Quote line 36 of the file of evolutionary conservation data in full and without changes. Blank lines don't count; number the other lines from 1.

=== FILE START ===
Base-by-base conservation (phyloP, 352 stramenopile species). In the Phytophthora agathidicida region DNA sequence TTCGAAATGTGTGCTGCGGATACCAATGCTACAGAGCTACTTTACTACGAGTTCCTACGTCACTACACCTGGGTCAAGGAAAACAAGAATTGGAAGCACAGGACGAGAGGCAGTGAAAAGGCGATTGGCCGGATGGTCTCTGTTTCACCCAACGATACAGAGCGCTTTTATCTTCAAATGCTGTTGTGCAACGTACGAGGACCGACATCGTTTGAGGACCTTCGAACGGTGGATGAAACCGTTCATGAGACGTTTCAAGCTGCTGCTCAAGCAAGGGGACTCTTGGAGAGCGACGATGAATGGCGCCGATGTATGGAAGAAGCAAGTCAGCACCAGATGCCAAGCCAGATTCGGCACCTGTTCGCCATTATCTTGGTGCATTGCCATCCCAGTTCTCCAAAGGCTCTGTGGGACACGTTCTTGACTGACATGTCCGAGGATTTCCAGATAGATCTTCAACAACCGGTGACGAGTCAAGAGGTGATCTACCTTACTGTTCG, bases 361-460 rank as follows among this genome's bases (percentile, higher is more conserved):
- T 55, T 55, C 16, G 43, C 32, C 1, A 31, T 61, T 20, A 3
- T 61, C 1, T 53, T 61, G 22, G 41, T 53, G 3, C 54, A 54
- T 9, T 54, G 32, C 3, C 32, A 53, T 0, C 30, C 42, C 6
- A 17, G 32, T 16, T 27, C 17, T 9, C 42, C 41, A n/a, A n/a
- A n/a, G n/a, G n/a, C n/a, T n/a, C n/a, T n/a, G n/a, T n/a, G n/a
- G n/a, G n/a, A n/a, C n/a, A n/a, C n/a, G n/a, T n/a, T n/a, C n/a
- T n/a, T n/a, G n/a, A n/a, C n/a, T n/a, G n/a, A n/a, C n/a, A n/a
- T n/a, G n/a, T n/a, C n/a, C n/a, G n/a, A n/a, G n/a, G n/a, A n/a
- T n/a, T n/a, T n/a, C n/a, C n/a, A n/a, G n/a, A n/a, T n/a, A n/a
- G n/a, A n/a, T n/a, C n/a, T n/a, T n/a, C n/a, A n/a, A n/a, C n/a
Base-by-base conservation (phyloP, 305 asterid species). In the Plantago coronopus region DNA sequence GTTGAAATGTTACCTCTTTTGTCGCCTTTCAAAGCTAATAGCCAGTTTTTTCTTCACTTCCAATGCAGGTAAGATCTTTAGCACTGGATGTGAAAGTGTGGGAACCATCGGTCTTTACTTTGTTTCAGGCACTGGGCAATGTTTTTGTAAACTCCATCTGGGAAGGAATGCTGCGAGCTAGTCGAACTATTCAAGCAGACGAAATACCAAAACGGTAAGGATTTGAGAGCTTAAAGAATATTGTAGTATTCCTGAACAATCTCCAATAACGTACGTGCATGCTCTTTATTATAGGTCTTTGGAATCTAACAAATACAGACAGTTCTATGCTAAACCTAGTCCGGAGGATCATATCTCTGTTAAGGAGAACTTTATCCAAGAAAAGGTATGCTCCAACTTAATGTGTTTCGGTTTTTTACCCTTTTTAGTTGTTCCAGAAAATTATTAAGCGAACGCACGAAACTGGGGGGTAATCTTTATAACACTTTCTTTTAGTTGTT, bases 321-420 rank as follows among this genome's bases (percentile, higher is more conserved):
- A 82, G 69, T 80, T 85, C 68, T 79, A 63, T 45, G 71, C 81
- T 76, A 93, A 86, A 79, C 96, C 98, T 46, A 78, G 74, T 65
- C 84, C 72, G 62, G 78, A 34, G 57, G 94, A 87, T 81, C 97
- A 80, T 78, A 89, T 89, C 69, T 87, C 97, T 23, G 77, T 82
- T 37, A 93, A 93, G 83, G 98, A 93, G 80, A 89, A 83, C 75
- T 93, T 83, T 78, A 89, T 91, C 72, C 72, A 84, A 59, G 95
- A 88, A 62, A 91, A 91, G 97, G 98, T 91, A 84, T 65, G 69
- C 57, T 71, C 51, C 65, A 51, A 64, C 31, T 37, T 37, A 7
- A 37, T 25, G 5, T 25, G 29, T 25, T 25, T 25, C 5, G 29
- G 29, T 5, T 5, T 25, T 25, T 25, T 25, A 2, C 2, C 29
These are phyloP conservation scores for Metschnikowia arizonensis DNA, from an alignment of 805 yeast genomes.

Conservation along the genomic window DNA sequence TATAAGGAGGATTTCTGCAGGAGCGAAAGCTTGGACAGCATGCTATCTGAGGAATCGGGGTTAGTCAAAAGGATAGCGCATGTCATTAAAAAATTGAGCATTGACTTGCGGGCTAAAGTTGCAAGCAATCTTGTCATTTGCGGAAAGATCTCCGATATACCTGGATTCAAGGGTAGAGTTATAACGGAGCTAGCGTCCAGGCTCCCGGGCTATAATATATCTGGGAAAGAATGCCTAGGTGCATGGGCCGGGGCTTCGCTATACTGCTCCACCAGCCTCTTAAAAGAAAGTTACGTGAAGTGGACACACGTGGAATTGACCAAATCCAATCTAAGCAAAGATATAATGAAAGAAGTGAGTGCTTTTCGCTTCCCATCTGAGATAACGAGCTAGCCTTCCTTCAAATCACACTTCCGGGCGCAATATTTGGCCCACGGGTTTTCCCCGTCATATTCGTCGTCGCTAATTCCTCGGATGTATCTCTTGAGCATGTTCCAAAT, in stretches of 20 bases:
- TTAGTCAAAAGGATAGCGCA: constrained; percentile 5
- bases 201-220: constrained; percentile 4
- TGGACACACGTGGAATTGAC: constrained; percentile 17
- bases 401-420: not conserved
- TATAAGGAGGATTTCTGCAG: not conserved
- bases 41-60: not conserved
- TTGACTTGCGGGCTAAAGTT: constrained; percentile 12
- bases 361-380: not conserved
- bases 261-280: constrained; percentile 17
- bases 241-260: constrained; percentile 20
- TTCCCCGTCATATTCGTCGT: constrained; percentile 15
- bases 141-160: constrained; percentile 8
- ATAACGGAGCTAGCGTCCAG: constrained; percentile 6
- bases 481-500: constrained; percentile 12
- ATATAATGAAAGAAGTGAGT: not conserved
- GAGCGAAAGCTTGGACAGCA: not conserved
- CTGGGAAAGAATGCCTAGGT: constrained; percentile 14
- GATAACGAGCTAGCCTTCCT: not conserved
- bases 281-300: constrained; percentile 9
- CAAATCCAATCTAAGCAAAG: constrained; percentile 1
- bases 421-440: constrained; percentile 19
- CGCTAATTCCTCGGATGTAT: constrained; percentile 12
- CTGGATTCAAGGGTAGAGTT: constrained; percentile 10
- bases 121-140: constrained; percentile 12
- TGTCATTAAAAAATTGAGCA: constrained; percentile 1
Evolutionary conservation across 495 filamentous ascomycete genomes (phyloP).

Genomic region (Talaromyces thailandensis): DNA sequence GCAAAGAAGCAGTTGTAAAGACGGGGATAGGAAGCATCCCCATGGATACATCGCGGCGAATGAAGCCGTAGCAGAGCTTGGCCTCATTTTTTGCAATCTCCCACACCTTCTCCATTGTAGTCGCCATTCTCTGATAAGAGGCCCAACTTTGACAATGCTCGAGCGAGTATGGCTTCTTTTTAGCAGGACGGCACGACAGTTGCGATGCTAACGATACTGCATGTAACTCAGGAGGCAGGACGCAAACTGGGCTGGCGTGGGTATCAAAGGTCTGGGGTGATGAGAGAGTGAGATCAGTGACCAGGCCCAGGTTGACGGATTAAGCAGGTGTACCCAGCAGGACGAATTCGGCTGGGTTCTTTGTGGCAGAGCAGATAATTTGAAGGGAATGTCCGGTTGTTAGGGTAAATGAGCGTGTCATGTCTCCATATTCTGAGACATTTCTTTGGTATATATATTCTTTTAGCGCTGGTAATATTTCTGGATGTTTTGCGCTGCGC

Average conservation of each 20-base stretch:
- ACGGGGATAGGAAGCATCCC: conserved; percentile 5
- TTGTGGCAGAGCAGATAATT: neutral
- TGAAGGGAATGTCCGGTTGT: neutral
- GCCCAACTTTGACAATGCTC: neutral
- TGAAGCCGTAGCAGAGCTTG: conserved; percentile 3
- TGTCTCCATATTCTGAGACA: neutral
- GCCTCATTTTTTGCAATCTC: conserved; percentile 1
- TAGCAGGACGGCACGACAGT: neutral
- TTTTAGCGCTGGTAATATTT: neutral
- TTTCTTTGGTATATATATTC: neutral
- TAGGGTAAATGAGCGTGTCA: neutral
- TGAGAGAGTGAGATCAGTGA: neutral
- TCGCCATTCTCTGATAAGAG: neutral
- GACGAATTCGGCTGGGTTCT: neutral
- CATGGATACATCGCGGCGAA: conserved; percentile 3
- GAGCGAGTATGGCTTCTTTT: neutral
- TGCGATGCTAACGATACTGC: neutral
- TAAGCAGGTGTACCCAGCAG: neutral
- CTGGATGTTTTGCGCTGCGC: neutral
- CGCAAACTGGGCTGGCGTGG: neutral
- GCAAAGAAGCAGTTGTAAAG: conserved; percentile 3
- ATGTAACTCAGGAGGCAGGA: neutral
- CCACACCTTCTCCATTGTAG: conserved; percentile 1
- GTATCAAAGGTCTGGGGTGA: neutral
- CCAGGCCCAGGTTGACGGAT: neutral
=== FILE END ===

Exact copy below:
- bases 141-160: constrained; percentile 8